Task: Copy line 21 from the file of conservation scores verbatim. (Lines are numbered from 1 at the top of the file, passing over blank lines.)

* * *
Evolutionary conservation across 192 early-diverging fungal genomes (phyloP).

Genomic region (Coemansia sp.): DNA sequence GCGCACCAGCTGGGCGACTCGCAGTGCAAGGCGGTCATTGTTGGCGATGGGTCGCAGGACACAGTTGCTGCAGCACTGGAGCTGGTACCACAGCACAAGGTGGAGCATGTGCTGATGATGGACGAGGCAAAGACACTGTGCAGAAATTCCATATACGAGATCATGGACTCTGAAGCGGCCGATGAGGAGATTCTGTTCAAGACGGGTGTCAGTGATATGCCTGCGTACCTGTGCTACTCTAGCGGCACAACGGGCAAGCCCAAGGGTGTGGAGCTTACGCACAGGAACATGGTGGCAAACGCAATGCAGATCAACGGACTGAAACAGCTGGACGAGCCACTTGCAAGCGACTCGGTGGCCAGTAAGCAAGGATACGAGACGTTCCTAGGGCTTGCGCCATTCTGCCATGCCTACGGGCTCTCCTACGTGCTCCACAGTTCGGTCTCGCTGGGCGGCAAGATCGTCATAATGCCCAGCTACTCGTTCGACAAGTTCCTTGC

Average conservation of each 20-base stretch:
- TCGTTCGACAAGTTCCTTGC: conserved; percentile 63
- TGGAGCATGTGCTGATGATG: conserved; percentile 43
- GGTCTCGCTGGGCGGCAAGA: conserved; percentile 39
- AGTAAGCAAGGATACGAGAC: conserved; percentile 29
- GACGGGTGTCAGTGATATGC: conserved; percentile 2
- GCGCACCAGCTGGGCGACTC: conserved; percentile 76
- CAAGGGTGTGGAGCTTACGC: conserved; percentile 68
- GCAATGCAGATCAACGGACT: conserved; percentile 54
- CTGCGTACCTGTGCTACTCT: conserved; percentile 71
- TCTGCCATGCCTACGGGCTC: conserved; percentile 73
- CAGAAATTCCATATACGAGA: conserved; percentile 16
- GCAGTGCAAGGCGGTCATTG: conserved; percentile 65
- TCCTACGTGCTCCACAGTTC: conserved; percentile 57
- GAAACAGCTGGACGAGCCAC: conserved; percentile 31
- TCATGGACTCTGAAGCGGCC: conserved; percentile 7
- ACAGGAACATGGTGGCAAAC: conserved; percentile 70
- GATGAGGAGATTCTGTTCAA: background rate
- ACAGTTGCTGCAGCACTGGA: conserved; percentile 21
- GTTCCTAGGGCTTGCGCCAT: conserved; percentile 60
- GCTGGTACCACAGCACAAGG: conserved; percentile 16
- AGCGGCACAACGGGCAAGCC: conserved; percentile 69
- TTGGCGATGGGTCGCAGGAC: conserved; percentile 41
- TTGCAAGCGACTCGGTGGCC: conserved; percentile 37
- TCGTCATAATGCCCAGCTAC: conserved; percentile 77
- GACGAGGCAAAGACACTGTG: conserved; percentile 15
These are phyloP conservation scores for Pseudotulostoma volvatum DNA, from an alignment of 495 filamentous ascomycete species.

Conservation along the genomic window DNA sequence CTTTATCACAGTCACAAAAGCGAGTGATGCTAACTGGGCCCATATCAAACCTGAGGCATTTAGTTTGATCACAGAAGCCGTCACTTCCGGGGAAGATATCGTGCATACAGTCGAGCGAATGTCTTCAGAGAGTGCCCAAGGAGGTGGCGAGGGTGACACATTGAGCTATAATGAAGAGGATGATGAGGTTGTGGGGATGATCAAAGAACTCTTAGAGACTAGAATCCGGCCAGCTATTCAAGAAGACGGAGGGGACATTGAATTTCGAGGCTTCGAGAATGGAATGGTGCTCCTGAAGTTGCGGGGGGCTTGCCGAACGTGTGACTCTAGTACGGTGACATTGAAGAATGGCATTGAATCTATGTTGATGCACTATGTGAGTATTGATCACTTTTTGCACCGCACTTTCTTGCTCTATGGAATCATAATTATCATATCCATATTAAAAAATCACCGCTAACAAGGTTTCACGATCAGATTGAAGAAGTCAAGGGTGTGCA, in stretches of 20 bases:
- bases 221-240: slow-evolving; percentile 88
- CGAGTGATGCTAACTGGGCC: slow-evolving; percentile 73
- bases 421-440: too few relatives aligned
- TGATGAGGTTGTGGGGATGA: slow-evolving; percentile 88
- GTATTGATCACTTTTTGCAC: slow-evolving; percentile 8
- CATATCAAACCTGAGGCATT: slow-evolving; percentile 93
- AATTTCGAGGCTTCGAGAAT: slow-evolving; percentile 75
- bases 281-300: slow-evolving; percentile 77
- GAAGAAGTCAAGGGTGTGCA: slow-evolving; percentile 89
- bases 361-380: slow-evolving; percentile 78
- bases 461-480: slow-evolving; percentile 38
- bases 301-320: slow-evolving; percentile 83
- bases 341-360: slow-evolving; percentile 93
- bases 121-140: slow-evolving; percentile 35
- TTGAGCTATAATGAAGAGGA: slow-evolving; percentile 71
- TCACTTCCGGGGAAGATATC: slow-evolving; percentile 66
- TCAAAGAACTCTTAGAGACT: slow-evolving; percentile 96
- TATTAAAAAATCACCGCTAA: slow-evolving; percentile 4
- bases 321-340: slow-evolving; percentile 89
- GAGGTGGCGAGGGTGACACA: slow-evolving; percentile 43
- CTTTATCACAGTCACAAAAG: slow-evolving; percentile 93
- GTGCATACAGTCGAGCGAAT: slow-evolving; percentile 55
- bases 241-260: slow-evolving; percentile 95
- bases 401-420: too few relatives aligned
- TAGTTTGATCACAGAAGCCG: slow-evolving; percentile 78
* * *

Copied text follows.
- ACAGTTGCTGCAGCACTGGA: conserved; percentile 21